Wednesday, March 18, 2009

Alice Gets Stung

This short might have been the most illuminating of all for me personally. For a long time, I have heard animation fans whining about how animation should be confined to doing things that only animation could do, but I didn’t know what that meant. With computers and green screens, live action film and animation have never seemed closer. With the combination of viewing this and the other recent shorts, I now get it.

Animation can offer absurdist humor, like moments in this short when animals lose limbs, bodies and faces only to reconnect and resume their lives. Animation can show character development through what the cartoons do that a live actor would never do. I’ll give you an example.

In this short, the film opens with Julius (no, they still have not put his name on the screen) chasing a rabbit. It’s a rabbit that could be similar to the later Oswald, but that’s a story for another day. Anyway, after some predictable chasing, Julius grabs the rabbit’s hind legs that are sticking out of its hole, pulling the rabbit in two.

It’s a cute gag, followed by a better one. After the rabbit reconnects, she starts telling Julius a sob story about how there are a bunch of rabbit babies down in the hole that will be crying for their mama if Julius eats her. Meanwhile, two rabbits pop out of a nearby hole and start playing violin music. Of course, once Julius lets the rabbit go, she snickers and laughs at his naivete.

Could you do this in live action? Sure, but it would be patently ridiculous, and you would have to acknowledge it as such. In the course of a cartoon, though, it’s expected, and even foreshadows interaction you’ll see in later films with Bugs Bunny and Elmer Fudd from Warner Bros.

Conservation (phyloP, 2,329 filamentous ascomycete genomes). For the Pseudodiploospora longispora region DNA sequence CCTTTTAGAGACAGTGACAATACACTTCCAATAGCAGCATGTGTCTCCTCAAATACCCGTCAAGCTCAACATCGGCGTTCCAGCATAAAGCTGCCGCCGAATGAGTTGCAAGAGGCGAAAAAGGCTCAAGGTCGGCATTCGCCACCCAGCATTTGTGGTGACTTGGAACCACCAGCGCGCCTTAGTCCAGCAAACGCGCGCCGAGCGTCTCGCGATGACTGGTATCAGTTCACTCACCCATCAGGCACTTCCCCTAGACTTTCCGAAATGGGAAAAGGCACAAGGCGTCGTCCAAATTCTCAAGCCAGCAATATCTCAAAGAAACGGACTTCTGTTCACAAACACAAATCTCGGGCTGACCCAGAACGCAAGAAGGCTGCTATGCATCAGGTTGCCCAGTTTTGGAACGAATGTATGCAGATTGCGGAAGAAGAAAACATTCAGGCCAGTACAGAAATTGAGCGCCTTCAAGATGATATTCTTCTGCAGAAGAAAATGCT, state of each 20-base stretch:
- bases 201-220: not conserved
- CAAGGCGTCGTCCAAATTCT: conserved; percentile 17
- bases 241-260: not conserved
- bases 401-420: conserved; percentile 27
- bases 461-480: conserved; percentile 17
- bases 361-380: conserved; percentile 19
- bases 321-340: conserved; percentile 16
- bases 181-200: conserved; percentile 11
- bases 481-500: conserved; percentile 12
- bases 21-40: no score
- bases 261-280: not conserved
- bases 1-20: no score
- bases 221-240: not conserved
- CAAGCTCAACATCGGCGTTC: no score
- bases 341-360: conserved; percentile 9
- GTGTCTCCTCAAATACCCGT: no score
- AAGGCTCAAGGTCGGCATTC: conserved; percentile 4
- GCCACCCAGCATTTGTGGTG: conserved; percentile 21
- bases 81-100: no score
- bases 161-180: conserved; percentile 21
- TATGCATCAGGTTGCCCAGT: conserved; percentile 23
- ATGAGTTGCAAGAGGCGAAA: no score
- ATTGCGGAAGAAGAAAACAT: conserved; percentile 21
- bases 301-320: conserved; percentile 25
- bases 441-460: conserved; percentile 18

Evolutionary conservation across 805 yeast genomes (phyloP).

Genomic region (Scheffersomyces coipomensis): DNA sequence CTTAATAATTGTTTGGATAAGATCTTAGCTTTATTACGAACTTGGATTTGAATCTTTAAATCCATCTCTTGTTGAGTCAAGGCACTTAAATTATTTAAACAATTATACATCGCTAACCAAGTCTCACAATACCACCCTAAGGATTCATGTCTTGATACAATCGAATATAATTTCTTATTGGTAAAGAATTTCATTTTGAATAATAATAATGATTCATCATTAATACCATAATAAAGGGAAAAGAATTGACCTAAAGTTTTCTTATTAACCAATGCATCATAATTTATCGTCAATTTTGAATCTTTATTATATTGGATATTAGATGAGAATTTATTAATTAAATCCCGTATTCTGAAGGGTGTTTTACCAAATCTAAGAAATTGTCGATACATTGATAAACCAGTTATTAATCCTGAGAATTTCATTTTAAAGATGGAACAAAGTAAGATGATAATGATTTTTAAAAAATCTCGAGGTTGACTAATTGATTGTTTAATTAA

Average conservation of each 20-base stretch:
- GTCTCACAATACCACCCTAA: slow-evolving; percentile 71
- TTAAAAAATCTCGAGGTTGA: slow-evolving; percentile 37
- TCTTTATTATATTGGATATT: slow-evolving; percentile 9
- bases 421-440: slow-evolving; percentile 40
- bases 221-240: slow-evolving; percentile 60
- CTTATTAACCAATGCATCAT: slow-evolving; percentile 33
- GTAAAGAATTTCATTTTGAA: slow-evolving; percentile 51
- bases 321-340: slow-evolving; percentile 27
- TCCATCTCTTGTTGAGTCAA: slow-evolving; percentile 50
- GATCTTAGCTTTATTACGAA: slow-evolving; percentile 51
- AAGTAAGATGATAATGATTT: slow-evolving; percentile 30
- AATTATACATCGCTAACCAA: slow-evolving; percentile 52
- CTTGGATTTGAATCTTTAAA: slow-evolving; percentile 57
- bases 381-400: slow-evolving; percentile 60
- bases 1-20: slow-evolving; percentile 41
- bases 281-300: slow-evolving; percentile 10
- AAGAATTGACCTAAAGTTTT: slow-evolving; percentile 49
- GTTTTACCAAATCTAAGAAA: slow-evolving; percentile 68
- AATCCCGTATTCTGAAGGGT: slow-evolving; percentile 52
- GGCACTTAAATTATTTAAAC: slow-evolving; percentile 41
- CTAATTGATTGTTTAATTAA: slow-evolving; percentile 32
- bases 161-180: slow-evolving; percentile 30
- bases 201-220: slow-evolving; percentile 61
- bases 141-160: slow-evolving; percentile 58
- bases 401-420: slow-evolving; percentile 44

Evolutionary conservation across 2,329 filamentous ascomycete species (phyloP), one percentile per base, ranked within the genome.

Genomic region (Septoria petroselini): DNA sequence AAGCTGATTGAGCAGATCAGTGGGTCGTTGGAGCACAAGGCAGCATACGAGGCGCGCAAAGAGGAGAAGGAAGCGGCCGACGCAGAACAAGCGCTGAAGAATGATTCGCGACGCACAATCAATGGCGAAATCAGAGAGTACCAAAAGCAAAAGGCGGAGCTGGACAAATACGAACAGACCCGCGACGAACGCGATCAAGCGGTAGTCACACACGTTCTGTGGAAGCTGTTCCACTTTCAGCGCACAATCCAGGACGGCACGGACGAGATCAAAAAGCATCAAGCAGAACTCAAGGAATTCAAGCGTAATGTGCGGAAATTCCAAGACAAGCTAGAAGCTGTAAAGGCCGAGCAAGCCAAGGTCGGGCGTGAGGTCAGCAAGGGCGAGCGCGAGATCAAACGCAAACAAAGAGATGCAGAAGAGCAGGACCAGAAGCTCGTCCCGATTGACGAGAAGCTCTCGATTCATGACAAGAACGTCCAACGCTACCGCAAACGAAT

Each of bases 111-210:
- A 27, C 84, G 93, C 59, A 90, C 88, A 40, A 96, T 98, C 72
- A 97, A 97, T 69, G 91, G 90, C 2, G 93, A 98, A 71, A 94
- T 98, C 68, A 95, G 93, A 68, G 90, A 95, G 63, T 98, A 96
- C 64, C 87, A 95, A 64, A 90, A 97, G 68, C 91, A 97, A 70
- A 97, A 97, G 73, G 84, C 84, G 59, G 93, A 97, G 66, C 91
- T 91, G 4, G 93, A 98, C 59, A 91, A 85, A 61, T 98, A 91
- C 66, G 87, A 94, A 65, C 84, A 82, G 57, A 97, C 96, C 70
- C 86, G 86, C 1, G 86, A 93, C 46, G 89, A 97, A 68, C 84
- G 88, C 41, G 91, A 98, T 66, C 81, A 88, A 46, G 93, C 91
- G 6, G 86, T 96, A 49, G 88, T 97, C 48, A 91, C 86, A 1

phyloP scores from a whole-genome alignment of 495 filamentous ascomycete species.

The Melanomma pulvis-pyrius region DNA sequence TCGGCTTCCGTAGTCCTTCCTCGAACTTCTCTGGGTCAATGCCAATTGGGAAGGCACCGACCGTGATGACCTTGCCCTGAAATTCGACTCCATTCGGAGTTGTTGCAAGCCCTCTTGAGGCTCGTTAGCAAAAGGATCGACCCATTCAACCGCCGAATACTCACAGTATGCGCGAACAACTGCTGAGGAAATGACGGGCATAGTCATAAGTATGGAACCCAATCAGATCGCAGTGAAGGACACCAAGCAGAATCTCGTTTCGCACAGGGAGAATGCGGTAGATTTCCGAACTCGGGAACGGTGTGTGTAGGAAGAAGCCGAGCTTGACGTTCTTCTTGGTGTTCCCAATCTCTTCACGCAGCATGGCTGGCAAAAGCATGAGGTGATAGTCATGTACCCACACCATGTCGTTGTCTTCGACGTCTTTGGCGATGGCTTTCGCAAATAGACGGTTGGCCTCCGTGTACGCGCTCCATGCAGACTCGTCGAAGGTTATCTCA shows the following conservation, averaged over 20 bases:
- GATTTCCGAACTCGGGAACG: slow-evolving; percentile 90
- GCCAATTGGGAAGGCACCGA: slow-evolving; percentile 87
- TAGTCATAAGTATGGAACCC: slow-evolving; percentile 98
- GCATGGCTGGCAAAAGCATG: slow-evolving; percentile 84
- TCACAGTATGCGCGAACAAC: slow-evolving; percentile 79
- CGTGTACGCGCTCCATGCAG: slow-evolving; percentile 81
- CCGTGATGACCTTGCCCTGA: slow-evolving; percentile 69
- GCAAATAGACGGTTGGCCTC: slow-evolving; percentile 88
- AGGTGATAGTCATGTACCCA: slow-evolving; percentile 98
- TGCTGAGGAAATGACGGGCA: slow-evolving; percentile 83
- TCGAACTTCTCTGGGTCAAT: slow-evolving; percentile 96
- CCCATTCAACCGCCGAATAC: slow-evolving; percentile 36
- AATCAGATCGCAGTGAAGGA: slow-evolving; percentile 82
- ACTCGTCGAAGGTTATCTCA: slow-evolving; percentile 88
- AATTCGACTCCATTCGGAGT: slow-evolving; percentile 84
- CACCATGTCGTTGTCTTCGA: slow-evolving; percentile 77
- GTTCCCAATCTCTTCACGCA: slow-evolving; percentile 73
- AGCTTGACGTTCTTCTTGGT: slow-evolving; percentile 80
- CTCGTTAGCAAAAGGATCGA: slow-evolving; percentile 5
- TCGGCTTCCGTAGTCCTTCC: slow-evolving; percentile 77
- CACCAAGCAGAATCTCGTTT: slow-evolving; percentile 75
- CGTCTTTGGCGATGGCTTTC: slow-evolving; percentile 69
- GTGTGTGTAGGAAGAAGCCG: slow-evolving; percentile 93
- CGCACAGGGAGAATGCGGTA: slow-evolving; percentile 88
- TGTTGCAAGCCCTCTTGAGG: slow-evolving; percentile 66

This short is really two in one, though, as it also features Alice going after a bunch of bears with her shotgun. It’s amazing how much of an afterthought Alice is in the film, but not when you consider the circumstances. See, this is Virginia Davis’ last film as Alice, due to the aggressive cost cutting of Margaret Winkler and the renegotiated contract with Disney. Winkler’s main condition of doing 18 more Alice films was to cut costs, and Disney, not wanting to cut the animation, decided to get a cheaper Alice.

As such, Virginia Davis delivers her last Alice performance here, and it’s more of the same from the last few films. Lots of standing around waving her arms. The real star of the second half of the film is the bear band, playing music and having a big party. Could this have been a forerunner to the Country Bear Jamboree? Huh?

Bottom line, Alice shoots at the bear, knocking its arms, legs and head off in a funny bit, but the bear ends up chasing Alice and Julius. They dive into a barrel for cover, and the bear knocks a beehive into the barrel, which then rolls into the river.

The quality here is very good, as it seems the less we see of Alice, the better the films get. Julius has become the main draw, and his bits are inspired, such as the interaction with the rabbit and climbing a tower of water to get to her. You can definitely see the comedic timing that would show up later in the Mickey Mouse and Donald Duck films.

Tomorrow, a new Alice joins the cast. Stay tuned.

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